The door of repentance, is open for you. Since this blessed door has opened for you…do you have the right to close this door for anyone else? The acceptance of repentance closes the door to judgement and opens the doors of Mercy.

Remove judgement of others, pray for the individual you witness in a state of disobedience, for the door that once opened for you may now open for them and close for you.

Be very careful in dealing with the creation of God. Those who strive towards God are accepted; but those who fall into mistakes are accepted as well. How does this work? Those that come with deeds relied on their efforts, and God accepted; while the sinner relies on Divine Mercy as the Saving Grace.
Turn to Allah sincerely and He will accept you. Turn to others with love and Allah will turn to you with love. We are all trying our best, and there are numerous challenges, hold fast to the good and Allah will facilitate openings.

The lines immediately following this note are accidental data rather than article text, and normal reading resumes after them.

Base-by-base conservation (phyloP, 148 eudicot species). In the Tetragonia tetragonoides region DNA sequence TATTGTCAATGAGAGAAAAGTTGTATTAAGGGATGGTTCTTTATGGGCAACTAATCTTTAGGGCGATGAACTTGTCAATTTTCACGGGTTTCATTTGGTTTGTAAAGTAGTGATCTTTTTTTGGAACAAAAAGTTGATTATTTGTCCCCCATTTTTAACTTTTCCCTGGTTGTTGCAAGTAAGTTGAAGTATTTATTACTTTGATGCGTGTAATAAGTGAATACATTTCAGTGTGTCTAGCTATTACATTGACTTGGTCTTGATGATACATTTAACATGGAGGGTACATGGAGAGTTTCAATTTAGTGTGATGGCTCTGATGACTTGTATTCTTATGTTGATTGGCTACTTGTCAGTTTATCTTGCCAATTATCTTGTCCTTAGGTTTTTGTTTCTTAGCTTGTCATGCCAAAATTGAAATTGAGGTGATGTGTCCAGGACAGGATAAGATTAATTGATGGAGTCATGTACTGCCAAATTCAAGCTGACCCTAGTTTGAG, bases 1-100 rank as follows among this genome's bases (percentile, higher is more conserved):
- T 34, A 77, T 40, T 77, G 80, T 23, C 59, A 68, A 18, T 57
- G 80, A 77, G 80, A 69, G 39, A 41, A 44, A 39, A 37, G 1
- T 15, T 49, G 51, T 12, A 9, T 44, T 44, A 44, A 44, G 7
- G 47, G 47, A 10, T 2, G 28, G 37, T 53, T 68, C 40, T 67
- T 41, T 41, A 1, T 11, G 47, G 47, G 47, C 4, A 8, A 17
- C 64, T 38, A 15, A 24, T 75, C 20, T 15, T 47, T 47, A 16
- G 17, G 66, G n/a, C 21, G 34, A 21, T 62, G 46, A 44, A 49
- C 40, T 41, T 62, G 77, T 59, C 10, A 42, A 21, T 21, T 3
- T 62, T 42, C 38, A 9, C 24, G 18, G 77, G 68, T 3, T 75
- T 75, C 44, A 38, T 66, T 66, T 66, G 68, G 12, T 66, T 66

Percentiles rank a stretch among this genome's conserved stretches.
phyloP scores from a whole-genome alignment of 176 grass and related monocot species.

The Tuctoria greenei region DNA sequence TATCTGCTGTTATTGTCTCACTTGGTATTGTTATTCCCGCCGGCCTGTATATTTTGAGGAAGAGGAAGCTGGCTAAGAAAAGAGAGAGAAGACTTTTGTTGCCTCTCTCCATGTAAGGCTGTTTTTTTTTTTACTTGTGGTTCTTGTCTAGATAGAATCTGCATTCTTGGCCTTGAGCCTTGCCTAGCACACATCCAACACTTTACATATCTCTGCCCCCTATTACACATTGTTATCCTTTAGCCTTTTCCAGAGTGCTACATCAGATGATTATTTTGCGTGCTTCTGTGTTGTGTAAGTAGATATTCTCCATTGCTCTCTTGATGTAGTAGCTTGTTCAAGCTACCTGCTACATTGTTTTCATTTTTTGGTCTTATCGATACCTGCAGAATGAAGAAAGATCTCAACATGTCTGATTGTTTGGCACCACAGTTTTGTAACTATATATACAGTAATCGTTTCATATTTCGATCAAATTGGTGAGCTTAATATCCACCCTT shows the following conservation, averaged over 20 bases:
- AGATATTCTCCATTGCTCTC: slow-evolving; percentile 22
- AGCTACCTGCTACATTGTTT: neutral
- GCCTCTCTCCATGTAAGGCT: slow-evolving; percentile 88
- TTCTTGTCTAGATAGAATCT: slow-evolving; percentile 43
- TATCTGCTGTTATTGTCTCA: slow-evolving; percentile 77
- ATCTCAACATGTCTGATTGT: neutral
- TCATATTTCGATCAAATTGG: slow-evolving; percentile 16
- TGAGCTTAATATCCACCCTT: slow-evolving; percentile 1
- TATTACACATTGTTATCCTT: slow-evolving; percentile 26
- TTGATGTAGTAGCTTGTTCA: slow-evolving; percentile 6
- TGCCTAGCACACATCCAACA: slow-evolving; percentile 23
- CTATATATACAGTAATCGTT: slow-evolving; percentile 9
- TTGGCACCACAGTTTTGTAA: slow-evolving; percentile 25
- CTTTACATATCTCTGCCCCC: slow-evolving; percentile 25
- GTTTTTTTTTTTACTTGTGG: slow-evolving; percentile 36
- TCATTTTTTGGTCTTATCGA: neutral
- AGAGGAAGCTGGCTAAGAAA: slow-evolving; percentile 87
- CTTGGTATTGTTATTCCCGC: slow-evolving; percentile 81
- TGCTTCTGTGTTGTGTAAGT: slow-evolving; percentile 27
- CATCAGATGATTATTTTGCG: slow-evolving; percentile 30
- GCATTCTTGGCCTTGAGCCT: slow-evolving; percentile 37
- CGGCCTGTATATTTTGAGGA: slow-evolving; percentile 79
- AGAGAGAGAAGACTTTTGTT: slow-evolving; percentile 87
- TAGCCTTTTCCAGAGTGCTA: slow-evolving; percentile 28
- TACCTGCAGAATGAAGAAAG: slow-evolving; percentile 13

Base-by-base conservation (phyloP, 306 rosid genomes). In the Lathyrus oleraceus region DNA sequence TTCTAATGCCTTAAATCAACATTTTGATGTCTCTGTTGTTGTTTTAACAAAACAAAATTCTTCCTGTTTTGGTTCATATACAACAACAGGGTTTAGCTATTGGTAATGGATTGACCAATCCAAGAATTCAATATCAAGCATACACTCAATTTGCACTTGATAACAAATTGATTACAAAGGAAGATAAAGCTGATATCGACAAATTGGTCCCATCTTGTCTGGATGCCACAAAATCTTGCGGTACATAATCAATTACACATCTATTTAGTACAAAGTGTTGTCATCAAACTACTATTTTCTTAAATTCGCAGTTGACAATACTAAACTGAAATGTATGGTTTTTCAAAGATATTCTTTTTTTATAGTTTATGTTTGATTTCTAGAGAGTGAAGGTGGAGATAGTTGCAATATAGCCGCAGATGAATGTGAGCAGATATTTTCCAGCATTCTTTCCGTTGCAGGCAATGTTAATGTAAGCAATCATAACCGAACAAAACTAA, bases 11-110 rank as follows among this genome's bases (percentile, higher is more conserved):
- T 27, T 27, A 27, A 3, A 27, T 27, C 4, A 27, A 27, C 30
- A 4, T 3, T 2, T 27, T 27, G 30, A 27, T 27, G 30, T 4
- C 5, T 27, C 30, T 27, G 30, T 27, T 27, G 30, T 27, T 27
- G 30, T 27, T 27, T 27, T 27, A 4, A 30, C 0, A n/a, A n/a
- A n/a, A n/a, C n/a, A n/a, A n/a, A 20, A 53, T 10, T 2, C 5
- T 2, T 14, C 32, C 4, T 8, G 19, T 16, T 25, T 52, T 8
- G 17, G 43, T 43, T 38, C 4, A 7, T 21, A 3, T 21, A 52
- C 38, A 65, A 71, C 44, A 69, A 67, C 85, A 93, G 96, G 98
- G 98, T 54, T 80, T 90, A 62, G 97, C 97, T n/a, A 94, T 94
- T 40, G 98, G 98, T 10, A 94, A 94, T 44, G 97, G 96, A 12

Resources for Seekers:

 

We are grateful to the Ha Meem Foundation for this recording. Cover Photo by girift duha.

Vulnerability as the Pathway to Virtue – Dr. Ingrid Mattson

Join the conversation regarding sacred wisdom and pathways to non-violence at the 2016 Festival of Faith conference in Louisville, Kentucky with Dr. Ingrid Mattson  as she profoundly connects the viewer and listener to the nature of need as the true human experience and Vulnerability as its gateway.

It seems that all aspects of life stem down to the notion of power or the lack thereof.  Suffering is real; evil occurs and is experienced. What then is  our response? How do we understand and connect?